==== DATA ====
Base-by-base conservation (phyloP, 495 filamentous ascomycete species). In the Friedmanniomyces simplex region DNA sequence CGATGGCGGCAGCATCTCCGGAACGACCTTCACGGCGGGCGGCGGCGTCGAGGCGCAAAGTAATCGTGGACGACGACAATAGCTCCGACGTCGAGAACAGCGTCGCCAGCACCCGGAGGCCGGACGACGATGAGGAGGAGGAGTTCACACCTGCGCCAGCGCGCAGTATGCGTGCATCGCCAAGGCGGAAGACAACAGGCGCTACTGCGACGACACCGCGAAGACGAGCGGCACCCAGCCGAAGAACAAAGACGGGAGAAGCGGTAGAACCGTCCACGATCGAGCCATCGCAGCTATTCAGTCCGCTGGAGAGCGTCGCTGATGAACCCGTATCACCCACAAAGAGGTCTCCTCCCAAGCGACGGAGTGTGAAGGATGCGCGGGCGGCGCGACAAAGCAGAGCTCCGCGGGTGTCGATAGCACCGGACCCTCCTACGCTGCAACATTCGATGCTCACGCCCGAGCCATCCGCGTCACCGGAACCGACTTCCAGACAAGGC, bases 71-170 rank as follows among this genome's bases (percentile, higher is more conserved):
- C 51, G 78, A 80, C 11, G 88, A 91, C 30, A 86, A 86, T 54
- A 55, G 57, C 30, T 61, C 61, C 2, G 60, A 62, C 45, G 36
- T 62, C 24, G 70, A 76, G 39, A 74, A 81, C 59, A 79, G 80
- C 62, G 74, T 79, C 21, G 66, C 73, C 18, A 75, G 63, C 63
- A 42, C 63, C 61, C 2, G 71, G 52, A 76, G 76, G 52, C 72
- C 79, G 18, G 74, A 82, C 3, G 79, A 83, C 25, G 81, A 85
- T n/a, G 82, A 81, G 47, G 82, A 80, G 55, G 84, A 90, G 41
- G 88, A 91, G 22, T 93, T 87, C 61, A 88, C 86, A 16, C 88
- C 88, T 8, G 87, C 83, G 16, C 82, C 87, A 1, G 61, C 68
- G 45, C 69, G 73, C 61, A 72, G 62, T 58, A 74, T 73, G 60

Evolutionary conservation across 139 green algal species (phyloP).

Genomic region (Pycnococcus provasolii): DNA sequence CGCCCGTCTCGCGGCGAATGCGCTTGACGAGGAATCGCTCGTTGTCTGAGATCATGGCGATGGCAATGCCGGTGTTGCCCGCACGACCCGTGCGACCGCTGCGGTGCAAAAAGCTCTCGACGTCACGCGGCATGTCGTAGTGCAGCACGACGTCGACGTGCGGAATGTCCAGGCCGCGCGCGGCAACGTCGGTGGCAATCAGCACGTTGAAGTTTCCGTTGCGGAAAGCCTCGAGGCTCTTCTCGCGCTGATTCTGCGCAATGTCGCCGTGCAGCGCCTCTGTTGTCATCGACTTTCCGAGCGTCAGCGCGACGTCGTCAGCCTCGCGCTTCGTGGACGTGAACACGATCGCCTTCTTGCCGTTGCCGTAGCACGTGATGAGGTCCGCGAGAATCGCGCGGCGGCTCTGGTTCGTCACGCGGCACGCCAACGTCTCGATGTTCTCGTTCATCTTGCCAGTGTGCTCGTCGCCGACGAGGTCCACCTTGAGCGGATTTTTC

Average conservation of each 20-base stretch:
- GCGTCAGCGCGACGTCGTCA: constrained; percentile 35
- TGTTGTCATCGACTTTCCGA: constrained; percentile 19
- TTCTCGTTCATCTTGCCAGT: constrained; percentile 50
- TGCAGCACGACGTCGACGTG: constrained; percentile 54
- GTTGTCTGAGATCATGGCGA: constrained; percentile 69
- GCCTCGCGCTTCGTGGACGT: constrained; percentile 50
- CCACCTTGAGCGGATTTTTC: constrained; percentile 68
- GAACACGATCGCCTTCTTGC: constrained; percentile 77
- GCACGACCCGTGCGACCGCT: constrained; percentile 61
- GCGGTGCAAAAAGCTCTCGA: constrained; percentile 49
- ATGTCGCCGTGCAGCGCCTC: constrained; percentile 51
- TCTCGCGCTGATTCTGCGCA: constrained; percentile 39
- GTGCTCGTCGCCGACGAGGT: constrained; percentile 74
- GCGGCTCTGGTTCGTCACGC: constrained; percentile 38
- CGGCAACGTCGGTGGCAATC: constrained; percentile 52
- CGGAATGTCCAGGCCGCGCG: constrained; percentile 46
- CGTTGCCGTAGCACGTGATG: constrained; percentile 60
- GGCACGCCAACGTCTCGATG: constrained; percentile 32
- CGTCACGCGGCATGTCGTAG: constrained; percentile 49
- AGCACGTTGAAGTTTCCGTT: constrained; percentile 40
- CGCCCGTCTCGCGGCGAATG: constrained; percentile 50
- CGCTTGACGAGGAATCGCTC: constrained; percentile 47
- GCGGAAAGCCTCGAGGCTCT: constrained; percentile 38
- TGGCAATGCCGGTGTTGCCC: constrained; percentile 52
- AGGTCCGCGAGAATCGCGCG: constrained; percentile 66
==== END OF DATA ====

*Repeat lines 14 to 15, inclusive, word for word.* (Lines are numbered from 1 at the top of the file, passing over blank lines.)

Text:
Average conservation of each 20-base stretch:
- GCGTCAGCGCGACGTCGTCA: constrained; percentile 35